“The end of a melody is not its goal: but nonetheless, had the melody not reached its end it would not have reached its goal either. A parable.”
In The Power of Moments, Chip and Dan Heath write about the significance of creating and recognizing significant moments. You can do this for friends and family, colleagues, and customers or clients. The three situations that deserve punctuation include transitions, milestones, and pits.
We have the power to shape these moments or ignore them. In the best cases, we bring intentionality to moments of transition, milestones, and pits. Through thoughtful strategies and tactics, we make them feel positive, exciting, fulfilling, or even a little less terrible. In the worst of times, we ignore these moments and leave them to trend towards negative, regretful, or frustrating experiences.
In one study that the Heath brothers cite, they show that over the course of an experience, like a trip to Disney World, there are several significant moments. Yet, when those visitors are asked to reflect on whether the experience as a whole was positive or negative, there were only two moments that mattered: the peak moment (positive or negative) and the ending moment.
A father remembers the look on his daughter’s face when she sees Mickey Mouse coming towards them. He remembers, as they were leaving the park, the photo a team member took of his family all smiling. He mostly forgets the in-between moments of exhaustion, whining, hunger, and long lines. What mattered most was the peak moment and the way the trip ended.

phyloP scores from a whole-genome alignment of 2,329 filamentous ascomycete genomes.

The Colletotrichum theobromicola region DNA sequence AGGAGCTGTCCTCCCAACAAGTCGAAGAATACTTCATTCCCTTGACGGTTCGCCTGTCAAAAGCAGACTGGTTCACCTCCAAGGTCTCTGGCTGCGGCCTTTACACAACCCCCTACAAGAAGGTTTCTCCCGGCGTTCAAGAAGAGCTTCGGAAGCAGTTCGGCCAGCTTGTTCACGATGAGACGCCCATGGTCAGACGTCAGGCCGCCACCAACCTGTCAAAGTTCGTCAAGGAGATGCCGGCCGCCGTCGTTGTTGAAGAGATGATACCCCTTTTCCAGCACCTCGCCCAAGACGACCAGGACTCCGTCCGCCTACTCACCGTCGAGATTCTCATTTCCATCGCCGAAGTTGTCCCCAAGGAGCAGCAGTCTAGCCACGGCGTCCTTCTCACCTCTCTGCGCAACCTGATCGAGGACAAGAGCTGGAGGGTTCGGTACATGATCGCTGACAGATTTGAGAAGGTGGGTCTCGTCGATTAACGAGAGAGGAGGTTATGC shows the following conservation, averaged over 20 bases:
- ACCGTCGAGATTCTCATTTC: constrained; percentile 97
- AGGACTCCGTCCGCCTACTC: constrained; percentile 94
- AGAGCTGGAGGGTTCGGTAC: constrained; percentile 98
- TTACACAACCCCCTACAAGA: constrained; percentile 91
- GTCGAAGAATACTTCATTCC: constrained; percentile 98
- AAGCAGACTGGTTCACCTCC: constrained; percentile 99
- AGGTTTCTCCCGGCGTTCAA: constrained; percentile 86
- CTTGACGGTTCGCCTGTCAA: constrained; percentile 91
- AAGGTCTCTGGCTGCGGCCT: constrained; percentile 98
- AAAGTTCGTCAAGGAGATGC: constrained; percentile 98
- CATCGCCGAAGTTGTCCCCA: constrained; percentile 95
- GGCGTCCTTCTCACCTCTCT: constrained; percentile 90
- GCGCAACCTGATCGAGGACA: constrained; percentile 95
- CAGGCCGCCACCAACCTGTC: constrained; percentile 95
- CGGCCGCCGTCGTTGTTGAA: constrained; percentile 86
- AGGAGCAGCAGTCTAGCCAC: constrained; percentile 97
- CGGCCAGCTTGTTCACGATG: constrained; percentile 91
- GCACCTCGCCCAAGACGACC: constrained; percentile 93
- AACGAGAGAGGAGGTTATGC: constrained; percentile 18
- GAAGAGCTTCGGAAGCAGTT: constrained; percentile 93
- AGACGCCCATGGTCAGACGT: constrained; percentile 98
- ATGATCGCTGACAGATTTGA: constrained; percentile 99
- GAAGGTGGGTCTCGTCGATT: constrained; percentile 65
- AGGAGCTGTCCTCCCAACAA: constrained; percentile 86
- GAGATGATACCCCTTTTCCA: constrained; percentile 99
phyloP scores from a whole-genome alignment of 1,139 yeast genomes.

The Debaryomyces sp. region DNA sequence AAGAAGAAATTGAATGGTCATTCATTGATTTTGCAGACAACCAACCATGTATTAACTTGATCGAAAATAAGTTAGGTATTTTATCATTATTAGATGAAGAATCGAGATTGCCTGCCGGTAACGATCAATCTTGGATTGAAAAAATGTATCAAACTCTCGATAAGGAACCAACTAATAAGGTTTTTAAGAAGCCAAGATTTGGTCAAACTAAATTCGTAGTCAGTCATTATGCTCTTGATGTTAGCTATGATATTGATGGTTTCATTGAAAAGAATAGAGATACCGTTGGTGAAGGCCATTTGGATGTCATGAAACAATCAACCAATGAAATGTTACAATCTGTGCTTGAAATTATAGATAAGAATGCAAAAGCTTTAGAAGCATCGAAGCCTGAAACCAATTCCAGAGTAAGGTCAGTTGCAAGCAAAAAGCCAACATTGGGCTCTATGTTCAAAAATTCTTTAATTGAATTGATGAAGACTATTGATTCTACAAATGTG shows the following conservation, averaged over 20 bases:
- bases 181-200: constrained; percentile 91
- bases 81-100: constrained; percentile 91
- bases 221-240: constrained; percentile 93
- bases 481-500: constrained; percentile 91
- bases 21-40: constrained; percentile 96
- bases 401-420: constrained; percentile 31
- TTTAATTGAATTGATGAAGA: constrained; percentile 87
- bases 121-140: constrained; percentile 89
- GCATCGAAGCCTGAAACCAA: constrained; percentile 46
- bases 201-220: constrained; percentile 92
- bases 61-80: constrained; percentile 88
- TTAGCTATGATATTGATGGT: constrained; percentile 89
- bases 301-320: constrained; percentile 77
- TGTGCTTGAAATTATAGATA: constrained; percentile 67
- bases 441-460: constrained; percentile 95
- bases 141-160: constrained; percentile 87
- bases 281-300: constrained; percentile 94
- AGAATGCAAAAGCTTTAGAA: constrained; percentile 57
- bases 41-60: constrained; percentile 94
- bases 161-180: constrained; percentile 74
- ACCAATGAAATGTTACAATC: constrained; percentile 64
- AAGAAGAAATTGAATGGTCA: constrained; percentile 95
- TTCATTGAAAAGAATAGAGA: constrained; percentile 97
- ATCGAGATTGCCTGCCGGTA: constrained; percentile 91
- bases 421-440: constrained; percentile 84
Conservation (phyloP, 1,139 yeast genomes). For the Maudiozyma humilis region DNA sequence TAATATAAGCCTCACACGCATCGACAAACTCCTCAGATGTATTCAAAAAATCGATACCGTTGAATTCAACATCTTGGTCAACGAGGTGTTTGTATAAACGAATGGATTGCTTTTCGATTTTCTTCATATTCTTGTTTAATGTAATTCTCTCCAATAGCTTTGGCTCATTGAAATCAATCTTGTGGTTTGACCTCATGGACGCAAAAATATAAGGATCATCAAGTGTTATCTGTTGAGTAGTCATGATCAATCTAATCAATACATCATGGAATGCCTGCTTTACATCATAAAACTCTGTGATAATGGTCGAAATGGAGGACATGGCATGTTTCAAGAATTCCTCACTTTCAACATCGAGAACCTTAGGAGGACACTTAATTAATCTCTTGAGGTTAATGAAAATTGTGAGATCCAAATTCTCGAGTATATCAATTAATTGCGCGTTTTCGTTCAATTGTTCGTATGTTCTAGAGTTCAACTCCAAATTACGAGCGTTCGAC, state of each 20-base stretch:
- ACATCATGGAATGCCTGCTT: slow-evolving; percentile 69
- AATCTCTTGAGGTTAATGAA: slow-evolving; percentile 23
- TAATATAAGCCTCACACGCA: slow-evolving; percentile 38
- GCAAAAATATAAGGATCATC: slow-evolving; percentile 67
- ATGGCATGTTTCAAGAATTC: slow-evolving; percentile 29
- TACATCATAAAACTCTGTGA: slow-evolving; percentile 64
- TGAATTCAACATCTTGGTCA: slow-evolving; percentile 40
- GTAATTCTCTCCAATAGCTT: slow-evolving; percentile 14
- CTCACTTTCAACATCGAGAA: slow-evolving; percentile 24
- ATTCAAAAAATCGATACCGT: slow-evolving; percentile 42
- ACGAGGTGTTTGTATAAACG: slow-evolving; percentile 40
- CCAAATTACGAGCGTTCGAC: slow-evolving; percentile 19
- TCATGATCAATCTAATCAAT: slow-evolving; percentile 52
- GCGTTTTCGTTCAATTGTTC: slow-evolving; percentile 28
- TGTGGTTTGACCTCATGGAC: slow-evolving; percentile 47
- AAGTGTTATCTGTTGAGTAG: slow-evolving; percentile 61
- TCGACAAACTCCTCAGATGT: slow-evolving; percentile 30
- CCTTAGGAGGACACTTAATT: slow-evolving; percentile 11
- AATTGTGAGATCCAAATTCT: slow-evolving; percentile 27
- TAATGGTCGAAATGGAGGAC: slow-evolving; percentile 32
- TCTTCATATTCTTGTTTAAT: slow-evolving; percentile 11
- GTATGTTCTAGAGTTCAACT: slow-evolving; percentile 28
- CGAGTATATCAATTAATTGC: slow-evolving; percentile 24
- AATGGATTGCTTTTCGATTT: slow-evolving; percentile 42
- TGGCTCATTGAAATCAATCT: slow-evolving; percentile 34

I’ve been thinking about transitions and endings recently. That’s because this is my last week working at Skookum. When I reflect on my experience at Skookum, research suggests I’ll remember the peak moment and the way it ends.
There were many peak positive moments: playing music with Jason Rome in one of our senior stakeholder’s living room in San Francisco; having a deep conversation about fatherhood with a retail credit sales manager at a Sam’s Club while on a research trip; the aha moment that I had with Steve Whitby that sparked the creation of a new strategy tool for UX designers at a top three US bank.
Yet, of the moments that remain, the only one I can now control is the ending. How will my colleagues remember me? What positive impact can I have on my project teams or company initiatives? How many more meetings can I effectively say yes to? Not many, to be honest. Nevertheless, for me, a positive ending requires showing up prepared and present. It means setting up my colleagues for success through thorough knowledge transfer. It means being honest, candid, and grateful in all the goodbye conversations.
I started this week thinking about how Skookum’s core values have become my own. These values were forged in the fire of the ambiguous and challenging strategy work I’ve weathered these last few years.
Simplify and Go
Give More Than You Take
Choose to be Happy
In a Slack message to me late last week, Jason Rome wrote, “I hope you take some of the ‘Skookum Way’ you helped create and spread the good word.”
Most companies talk about their core values. Few live them. I am fortunate to have spent the past two years with a company that’s an outlier in this way. In good times and bad, you can count on someone to point you towards these values. And, to the end and what comes after, they’re part of my operating system now.
There are no excuses and no one else to blame for failure. The only thing in life that’s certain is change. When you’re overwhelmed with complexity, simplify everything to what’s essential. You are infinitely blessed with knowledge and resources, so share some of it. Happiness is a choice.